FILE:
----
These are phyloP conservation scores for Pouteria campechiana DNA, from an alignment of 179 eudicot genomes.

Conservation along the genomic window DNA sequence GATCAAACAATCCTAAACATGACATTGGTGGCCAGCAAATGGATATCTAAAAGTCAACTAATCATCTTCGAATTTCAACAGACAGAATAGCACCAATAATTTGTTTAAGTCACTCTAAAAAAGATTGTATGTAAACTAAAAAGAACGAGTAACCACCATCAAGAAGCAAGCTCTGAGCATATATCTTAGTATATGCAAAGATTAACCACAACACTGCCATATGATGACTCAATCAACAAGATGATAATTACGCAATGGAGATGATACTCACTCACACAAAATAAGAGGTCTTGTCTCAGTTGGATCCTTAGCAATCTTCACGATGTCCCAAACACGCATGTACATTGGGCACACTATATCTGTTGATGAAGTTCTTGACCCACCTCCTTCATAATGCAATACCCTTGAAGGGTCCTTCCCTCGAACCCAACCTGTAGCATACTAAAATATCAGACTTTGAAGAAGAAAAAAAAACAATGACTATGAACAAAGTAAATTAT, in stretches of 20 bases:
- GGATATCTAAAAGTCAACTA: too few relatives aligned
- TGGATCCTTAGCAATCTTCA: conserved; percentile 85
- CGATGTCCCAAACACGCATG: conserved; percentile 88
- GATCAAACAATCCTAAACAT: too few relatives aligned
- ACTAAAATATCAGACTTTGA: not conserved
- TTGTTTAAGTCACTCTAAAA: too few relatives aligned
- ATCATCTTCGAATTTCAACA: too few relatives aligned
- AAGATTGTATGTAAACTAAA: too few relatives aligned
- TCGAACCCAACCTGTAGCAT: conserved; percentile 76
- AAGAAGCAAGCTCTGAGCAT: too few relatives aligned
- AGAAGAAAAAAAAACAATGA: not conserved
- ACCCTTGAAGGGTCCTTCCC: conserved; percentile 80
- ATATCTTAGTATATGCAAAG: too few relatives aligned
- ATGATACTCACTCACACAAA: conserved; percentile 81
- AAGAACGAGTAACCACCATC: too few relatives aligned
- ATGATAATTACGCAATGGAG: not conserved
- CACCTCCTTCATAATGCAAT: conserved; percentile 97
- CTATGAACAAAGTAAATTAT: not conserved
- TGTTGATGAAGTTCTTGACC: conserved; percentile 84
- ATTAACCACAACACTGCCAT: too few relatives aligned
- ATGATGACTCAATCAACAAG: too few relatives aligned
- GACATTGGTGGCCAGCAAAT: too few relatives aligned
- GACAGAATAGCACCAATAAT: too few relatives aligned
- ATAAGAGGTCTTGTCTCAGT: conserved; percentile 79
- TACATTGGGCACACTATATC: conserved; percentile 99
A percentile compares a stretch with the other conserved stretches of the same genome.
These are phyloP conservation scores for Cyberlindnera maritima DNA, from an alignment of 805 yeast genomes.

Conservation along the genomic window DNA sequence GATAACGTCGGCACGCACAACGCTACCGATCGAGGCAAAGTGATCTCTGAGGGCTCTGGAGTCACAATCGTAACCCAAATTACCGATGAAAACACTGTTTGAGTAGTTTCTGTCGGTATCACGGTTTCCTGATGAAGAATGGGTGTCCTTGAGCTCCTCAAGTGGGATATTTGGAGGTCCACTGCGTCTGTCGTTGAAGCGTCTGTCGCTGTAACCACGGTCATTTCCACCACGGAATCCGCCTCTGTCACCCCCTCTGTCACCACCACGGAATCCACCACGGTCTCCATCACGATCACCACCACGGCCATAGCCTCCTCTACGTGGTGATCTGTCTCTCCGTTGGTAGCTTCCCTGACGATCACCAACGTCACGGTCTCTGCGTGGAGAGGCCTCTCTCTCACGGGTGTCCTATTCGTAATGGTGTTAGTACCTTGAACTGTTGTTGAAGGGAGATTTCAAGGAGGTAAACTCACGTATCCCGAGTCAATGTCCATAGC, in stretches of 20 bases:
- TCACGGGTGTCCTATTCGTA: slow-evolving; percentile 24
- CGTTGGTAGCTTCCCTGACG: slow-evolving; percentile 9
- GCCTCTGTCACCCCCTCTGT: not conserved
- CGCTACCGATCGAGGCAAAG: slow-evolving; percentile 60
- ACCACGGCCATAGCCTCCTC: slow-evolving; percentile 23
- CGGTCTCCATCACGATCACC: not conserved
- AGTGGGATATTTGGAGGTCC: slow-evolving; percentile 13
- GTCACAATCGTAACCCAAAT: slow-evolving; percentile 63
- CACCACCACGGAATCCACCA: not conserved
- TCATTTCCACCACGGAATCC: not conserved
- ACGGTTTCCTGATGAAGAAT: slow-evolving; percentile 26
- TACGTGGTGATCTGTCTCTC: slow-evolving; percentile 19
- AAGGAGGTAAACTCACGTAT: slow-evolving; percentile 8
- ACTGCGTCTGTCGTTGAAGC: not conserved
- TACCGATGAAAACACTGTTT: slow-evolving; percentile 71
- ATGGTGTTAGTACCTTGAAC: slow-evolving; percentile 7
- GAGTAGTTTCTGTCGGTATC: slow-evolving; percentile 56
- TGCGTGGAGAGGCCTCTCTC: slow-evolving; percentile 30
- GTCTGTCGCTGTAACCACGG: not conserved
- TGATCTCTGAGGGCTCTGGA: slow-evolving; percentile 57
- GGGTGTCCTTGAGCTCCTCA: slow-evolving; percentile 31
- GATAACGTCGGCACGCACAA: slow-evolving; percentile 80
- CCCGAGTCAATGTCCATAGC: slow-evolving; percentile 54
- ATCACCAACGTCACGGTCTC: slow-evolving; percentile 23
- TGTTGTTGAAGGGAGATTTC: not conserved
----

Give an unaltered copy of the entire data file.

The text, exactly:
These are phyloP conservation scores for Pouteria campechiana DNA, from an alignment of 179 eudicot genomes.

Conservation along the genomic window DNA sequence GATCAAACAATCCTAAACATGACATTGGTGGCCAGCAAATGGATATCTAAAAGTCAACTAATCATCTTCGAATTTCAACAGACAGAATAGCACCAATAATTTGTTTAAGTCACTCTAAAAAAGATTGTATGTAAACTAAAAAGAACGAGTAACCACCATCAAGAAGCAAGCTCTGAGCATATATCTTAGTATATGCAAAGATTAACCACAACACTGCCATATGATGACTCAATCAACAAGATGATAATTACGCAATGGAGATGATACTCACTCACACAAAATAAGAGGTCTTGTCTCAGTTGGATCCTTAGCAATCTTCACGATGTCCCAAACACGCATGTACATTGGGCACACTATATCTGTTGATGAAGTTCTTGACCCACCTCCTTCATAATGCAATACCCTTGAAGGGTCCTTCCCTCGAACCCAACCTGTAGCATACTAAAATATCAGACTTTGAAGAAGAAAAAAAAACAATGACTATGAACAAAGTAAATTAT, in stretches of 20 bases:
- GGATATCTAAAAGTCAACTA: too few relatives aligned
- TGGATCCTTAGCAATCTTCA: conserved; percentile 85
- CGATGTCCCAAACACGCATG: conserved; percentile 88
- GATCAAACAATCCTAAACAT: too few relatives aligned
- ACTAAAATATCAGACTTTGA: not conserved
- TTGTTTAAGTCACTCTAAAA: too few relatives aligned
- ATCATCTTCGAATTTCAACA: too few relatives aligned
- AAGATTGTATGTAAACTAAA: too few relatives aligned
- TCGAACCCAACCTGTAGCAT: conserved; percentile 76
- AAGAAGCAAGCTCTGAGCAT: too few relatives aligned
- AGAAGAAAAAAAAACAATGA: not conserved
- ACCCTTGAAGGGTCCTTCCC: conserved; percentile 80
- ATATCTTAGTATATGCAAAG: too few relatives aligned
- ATGATACTCACTCACACAAA: conserved; percentile 81
- AAGAACGAGTAACCACCATC: too few relatives aligned
- ATGATAATTACGCAATGGAG: not conserved
- CACCTCCTTCATAATGCAAT: conserved; percentile 97
- CTATGAACAAAGTAAATTAT: not conserved
- TGTTGATGAAGTTCTTGACC: conserved; percentile 84
- ATTAACCACAACACTGCCAT: too few relatives aligned
- ATGATGACTCAATCAACAAG: too few relatives aligned
- GACATTGGTGGCCAGCAAAT: too few relatives aligned
- GACAGAATAGCACCAATAAT: too few relatives aligned
- ATAAGAGGTCTTGTCTCAGT: conserved; percentile 79
- TACATTGGGCACACTATATC: conserved; percentile 99
A percentile compares a stretch with the other conserved stretches of the same genome.
These are phyloP conservation scores for Cyberlindnera maritima DNA, from an alignment of 805 yeast genomes.

Conservation along the genomic window DNA sequence GATAACGTCGGCACGCACAACGCTACCGATCGAGGCAAAGTGATCTCTGAGGGCTCTGGAGTCACAATCGTAACCCAAATTACCGATGAAAACACTGTTTGAGTAGTTTCTGTCGGTATCACGGTTTCCTGATGAAGAATGGGTGTCCTTGAGCTCCTCAAGTGGGATATTTGGAGGTCCACTGCGTCTGTCGTTGAAGCGTCTGTCGCTGTAACCACGGTCATTTCCACCACGGAATCCGCCTCTGTCACCCCCTCTGTCACCACCACGGAATCCACCACGGTCTCCATCACGATCACCACCACGGCCATAGCCTCCTCTACGTGGTGATCTGTCTCTCCGTTGGTAGCTTCCCTGACGATCACCAACGTCACGGTCTCTGCGTGGAGAGGCCTCTCTCTCACGGGTGTCCTATTCGTAATGGTGTTAGTACCTTGAACTGTTGTTGAAGGGAGATTTCAAGGAGGTAAACTCACGTATCCCGAGTCAATGTCCATAGC, in stretches of 20 bases:
- TCACGGGTGTCCTATTCGTA: slow-evolving; percentile 24
- CGTTGGTAGCTTCCCTGACG: slow-evolving; percentile 9
- GCCTCTGTCACCCCCTCTGT: not conserved
- CGCTACCGATCGAGGCAAAG: slow-evolving; percentile 60
- ACCACGGCCATAGCCTCCTC: slow-evolving; percentile 23
- CGGTCTCCATCACGATCACC: not conserved
- AGTGGGATATTTGGAGGTCC: slow-evolving; percentile 13
- GTCACAATCGTAACCCAAAT: slow-evolving; percentile 63
- CACCACCACGGAATCCACCA: not conserved
- TCATTTCCACCACGGAATCC: not conserved
- ACGGTTTCCTGATGAAGAAT: slow-evolving; percentile 26
- TACGTGGTGATCTGTCTCTC: slow-evolving; percentile 19
- AAGGAGGTAAACTCACGTAT: slow-evolving; percentile 8
- ACTGCGTCTGTCGTTGAAGC: not conserved
- TACCGATGAAAACACTGTTT: slow-evolving; percentile 71
- ATGGTGTTAGTACCTTGAAC: slow-evolving; percentile 7
- GAGTAGTTTCTGTCGGTATC: slow-evolving; percentile 56
- TGCGTGGAGAGGCCTCTCTC: slow-evolving; percentile 30
- GTCTGTCGCTGTAACCACGG: not conserved
- TGATCTCTGAGGGCTCTGGA: slow-evolving; percentile 57
- GGGTGTCCTTGAGCTCCTCA: slow-evolving; percentile 31
- GATAACGTCGGCACGCACAA: slow-evolving; percentile 80
- CCCGAGTCAATGTCCATAGC: slow-evolving; percentile 54
- ATCACCAACGTCACGGTCTC: slow-evolving; percentile 23
- TGTTGTTGAAGGGAGATTTC: not conserved